In 1983, the "Nation at Risk" report pointed to widespread underachievement in U.S. schools and warned that a “rising tide of mediocrity” would compromise America’s ability to have a competitive workforce.
On Tuesday, the Aspen Institute’s National Commission on Social, Emotional and Academic Development released its culminating report, calling the U.S. a “nation at hope” that better understands how social and emotional development contributes to learning and later success.
“Our nation’s economy and the nature of work are changing, and businesses today need employees who can work well with others, express their ideas clearly, and persevere when they face challenges,” Jorge L. Benitez, co-chair of the commission, said in a news release.
The former CEO of Accenture North America, Benitez is among the leaders from the business, education, research, policy and military sectors serving on the commission. Over the past two years, they have learned from scientists, educators, parents and youth about how social and emotional development each interact with academics, and they reject the idea that relating to others, showing empathy or persevering toward a goal are considered “soft” skills.
“An emphasis on these capacities is not the sacrifice of rigor; it is a source of rigor,” the report says. “While many elements of a child’s life improve along with the cultivation of these skills, one of the main outcomes is better academic performance.”
Mark Greenberg, a professor of human development and psychology at Pennsylvania State University, as well as a member of the commission’s Council of Distinguished Scientists, said among the commission’s contributions will be an “excellent set of consensus statements on what we know, what are the next research questions, what methods might be used.”
Greenberg and commission member Roger Weissberg of the University of Illinois at Chicago also authored a recently released report on social-emotional learning (SEL) from the Robert Wood Johnson Foundation, which Greenberg said is a complement to the commission’s report, but also focuses on SEL in out-of-school settings and in early childhood.
On a policy level, the commission members write that the Every Student Succeeds Act (ESSA) presents an opportunity for school leaders, parents and teachers to implement approaches that best fit their communities. “Devolution creates an obligation on the part of adults to use their influence in creative, effective ways to serve every student,” they write.
A ‘prevention strategy’
At a time when the nation has focused on making schools safer and preventing more shootings, the authors also note that one “critical prevention strategy against school violence” is making sure students feel like they belong in school and are both physically and emotionally safe. The report notes a review of more than 200 studies concluded that more supportive school environments are associated with less bullying and other aggressive behaviors.
On one key point, this commission’s message is different from that of the Federal Commission on School Safety, which released its final report in December and recommended rolling back guidance issued by the Obama administration intended to reduce racial disparities in out-of-school suspensions. The Aspen Institute commission’s report points to “approaches that teach students how to take responsibility for their actions and repair any harm that may have occurred.” The report also quotes a member of the Youth Commission, who said, “Schools should handle conflict and discipline in ways that help us find our way back in, rather than pushing us further out.”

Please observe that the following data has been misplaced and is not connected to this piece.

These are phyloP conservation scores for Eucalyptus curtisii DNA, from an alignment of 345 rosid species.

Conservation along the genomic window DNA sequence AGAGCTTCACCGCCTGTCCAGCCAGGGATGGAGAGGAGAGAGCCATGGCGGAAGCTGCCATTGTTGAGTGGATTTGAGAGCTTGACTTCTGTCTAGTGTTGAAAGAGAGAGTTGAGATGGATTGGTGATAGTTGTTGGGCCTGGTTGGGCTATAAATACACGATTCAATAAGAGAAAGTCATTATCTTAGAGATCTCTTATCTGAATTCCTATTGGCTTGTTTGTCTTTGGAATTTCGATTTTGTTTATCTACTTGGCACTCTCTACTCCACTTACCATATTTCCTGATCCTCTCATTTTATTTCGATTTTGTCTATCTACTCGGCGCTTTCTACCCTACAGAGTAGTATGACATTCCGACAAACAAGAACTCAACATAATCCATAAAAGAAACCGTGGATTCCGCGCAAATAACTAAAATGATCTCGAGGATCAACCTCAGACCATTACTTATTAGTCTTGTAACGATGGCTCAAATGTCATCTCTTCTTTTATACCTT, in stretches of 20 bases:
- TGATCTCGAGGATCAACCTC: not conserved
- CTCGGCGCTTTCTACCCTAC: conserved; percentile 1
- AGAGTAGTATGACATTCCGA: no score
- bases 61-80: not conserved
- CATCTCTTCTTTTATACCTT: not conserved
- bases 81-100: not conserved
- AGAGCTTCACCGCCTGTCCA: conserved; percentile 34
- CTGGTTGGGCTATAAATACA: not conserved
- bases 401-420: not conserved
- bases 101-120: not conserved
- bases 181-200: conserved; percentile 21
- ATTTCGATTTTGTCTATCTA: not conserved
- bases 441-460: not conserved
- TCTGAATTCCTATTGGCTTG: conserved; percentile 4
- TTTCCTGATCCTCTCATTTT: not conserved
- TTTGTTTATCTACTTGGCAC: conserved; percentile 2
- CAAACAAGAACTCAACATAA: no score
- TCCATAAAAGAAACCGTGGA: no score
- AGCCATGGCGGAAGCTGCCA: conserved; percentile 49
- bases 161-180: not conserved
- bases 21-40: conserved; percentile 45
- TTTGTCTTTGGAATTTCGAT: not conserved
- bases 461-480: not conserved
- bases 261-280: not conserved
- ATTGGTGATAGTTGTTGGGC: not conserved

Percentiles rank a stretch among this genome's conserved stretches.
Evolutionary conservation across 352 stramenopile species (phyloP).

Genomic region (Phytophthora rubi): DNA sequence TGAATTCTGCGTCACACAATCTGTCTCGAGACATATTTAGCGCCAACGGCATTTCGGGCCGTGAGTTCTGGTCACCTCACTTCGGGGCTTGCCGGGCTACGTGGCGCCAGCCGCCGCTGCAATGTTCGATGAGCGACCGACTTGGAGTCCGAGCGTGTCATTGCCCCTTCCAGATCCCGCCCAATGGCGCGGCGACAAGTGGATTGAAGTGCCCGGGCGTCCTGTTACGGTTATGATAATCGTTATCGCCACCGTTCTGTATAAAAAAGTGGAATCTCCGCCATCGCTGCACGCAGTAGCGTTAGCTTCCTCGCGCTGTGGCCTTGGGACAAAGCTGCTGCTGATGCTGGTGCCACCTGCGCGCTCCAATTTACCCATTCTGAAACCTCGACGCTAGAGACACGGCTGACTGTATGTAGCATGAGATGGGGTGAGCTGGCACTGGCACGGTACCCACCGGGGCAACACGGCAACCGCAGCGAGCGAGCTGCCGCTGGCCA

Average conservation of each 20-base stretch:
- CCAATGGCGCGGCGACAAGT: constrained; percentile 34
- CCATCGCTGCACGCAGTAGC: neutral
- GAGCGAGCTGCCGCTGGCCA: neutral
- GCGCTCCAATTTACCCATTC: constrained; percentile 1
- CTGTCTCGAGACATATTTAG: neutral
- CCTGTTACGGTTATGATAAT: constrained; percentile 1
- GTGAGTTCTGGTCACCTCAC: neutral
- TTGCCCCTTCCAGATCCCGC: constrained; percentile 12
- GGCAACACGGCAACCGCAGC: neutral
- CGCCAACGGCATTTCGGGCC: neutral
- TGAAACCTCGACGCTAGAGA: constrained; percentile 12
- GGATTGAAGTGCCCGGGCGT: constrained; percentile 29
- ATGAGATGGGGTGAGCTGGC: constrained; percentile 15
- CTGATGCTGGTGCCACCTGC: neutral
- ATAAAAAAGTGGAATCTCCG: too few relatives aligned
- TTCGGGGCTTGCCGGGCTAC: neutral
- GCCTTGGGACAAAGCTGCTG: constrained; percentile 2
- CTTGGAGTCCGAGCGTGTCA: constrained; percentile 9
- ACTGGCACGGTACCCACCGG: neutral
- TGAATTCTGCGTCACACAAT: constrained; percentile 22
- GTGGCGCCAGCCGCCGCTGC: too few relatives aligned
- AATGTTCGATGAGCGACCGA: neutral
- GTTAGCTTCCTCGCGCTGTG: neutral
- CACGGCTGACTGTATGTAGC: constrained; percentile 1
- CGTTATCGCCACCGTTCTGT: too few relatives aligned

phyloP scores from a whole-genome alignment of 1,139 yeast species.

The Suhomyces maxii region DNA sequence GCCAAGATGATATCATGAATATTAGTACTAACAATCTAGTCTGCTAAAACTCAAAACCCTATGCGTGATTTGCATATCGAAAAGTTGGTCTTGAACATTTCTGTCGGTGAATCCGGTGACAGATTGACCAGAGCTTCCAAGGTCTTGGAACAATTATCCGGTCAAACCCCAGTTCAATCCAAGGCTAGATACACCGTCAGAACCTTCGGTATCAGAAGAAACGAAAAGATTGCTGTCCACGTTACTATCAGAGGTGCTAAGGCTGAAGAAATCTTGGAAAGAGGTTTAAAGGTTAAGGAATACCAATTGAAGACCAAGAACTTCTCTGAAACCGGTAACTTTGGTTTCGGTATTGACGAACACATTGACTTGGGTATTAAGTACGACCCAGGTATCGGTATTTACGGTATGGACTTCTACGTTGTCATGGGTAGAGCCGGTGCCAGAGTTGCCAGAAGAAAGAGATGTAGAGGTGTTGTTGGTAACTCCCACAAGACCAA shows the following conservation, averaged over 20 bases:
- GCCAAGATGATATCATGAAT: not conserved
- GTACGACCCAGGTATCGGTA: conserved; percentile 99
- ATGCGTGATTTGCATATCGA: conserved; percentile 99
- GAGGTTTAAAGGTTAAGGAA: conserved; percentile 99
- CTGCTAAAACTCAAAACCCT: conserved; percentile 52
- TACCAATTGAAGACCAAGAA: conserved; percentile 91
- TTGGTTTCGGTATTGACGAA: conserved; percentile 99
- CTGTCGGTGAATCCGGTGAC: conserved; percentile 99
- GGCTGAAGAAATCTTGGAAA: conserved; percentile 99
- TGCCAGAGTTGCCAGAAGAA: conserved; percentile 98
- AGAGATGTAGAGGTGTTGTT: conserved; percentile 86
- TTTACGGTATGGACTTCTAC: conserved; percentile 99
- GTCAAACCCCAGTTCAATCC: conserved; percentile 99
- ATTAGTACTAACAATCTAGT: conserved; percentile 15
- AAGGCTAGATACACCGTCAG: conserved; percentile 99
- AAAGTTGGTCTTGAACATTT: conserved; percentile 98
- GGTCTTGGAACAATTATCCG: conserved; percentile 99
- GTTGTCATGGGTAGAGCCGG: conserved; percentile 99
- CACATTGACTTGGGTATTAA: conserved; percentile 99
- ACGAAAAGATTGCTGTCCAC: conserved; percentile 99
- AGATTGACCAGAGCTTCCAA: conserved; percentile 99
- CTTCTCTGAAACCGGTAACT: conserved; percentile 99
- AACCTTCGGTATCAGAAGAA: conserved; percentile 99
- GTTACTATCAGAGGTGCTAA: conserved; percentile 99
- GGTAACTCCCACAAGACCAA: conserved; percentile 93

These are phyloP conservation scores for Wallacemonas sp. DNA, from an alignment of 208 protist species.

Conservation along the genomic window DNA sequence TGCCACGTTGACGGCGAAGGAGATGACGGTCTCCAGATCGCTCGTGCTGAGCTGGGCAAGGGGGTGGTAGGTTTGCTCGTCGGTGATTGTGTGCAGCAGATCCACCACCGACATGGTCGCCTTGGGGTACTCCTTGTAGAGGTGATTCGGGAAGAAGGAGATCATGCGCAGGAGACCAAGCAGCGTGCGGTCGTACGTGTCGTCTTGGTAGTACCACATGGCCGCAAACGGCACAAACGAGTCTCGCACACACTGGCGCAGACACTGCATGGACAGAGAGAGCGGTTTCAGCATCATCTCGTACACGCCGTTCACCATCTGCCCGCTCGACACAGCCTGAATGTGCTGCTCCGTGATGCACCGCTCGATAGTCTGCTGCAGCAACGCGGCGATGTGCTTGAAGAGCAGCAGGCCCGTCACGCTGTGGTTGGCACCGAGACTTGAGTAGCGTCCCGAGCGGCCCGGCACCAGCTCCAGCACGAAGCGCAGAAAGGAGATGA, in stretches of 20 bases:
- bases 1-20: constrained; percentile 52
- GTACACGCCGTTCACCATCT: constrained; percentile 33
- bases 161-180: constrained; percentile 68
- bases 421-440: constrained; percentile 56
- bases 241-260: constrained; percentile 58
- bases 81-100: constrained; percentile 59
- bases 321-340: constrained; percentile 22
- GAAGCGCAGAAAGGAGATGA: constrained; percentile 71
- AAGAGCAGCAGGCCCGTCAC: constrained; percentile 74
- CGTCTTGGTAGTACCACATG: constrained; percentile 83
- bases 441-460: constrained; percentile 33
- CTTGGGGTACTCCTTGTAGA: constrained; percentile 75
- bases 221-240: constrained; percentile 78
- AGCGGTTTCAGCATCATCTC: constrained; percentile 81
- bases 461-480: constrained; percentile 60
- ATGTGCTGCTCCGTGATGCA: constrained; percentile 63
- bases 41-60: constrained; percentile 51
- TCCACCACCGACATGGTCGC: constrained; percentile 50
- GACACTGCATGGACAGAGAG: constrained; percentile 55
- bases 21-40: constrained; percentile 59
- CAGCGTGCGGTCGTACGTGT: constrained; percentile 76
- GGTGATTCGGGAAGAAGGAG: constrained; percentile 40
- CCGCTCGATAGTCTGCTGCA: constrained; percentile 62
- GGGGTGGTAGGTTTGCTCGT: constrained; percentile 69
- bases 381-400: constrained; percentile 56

Calling them the “conditions to enable good practice,” the report’s recommendations include examples of how educators and school leaders can create more comprehensive approaches to education – among them, weaving social and emotional skills into practices throughout the school day, such as during recess, in the hallways and during lunch.
Educator preparation and professional development should include an emphasis on child development, the report says, and policymakers should craft funding policies that provide more resources for students with greater needs and allow districts to blend dollars from different funding streams to “reduce fragmentation.”
The authors highlight a seminar class program at Damonte Ranch High School in Washoe County, Nevada, and expeditions for 7th graders at King Middle School in Portland, Maine, as examples of how local schools and communities are taking a more “whole-child” approach.
Another example is the Andover (Massachusetts) Public Schools’ “sprint teams” — a model in which a group of principals, assistant principals, special education coordinators and other district-level administrators work together over a short period of time on key initiatives. The teams have taken on projects, such as implementing the Responsive Classroom approach and creating committees to respond to issues of racism or discrimination.
In addition to drawing attention to what schools are already doing, the authors also stress that the broader community, including youth development organizations, after-school programs, mental health agencies and other social service providers have a role in addressing students’ social, emotional and academic development as part of their programs and to identify issues such as food insecurity, substance use and other issues that interfere with learning.
“Learning does not begin with the first bell of the school day, nor does it cease when the final bell rings,” the authors write. “Students’ development and learning are constantly shaped by their experiences both in and out of school.”